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Event Horizon Telescope Captures First-ever Image of a Black Hole

Damian Pope, PhD, Senior Manager Scientific Outreach, Perimeter Institute for Theoretical Physics

What is the Event Horizon Telescope?
The Event Horizon Telescope (EHT) is a network of radio telescopes spread across the globe. By pooling data from each instrument, it achieves the same effective resolution as a dish the size of the entire planet!

What did it discover?
The EHT collaboration has just released the first event-horizon-scale images of M87*, a supermassive black hole at the centre of galaxy M87. The image shows an asymmetric ring of light surrounding a circular shadow. The ring of light is not the accretion disk, it is the footprint of the relativistic jet created by M87*. The asymmetry is evidence for the direction of the black hole’s spin. The size of the shadow reveals the mass of M87* which can then be used to calculate the radius of the event horizon. Note, the shadow is not the event horizon.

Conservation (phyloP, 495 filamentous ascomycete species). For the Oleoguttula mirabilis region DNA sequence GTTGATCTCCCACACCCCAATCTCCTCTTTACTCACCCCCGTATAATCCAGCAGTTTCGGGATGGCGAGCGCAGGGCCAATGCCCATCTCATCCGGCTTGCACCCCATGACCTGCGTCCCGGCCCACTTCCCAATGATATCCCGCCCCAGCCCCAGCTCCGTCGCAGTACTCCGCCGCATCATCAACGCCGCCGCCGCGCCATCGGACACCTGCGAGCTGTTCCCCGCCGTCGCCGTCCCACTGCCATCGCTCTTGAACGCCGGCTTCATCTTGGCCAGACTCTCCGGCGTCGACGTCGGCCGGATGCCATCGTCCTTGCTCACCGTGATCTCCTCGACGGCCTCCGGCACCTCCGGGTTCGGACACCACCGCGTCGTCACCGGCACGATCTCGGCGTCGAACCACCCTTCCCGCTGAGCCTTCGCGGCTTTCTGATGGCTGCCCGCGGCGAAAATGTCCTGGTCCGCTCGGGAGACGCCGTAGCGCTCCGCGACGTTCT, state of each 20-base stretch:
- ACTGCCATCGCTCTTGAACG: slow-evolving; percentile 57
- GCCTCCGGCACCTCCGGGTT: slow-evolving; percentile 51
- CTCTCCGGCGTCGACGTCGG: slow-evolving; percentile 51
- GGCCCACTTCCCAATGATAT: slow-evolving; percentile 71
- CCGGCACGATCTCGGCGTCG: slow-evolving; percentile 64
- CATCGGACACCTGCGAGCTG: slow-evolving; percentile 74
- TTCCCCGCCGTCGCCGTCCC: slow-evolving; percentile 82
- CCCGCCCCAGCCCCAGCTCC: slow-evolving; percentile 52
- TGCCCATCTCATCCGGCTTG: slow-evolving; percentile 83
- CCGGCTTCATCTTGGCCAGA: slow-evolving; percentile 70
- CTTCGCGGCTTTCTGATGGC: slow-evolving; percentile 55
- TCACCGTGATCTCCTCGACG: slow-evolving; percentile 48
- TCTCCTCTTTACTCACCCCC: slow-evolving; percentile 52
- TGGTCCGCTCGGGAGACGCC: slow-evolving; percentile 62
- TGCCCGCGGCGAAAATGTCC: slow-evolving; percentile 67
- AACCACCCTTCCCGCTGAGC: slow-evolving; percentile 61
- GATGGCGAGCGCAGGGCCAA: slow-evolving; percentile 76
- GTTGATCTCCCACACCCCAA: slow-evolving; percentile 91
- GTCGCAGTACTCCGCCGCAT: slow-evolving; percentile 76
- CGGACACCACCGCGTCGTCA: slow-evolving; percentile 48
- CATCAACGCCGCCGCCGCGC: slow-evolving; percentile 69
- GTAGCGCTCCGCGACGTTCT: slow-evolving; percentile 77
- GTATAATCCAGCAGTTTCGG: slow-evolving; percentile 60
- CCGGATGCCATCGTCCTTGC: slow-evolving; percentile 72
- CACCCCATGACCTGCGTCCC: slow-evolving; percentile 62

Why is this big news?
Prior to this release, every image of a black hole was either an artist’s rendition or a computer simulation based on our best understanding of light and gravity. The M87* images are the first-ever direct images of black hole — empirical data to test our theories. The shape, size, and relative brightness of the shadow match predictions based on Einstein’s general theory of relativity. These images provide support for general relativity in the most extreme environment to date.

How can you learn more and engage your students with the discovery?
Perimeter Institute has resources to bring this cutting-edge physics into your classroom.
To build your background, visit Inside the Perimeter for a comprehensive news story, summary videos, and a panel discussion explaining the results. You can also challenge your students to align the EHT telescopes in this interactive simulation.

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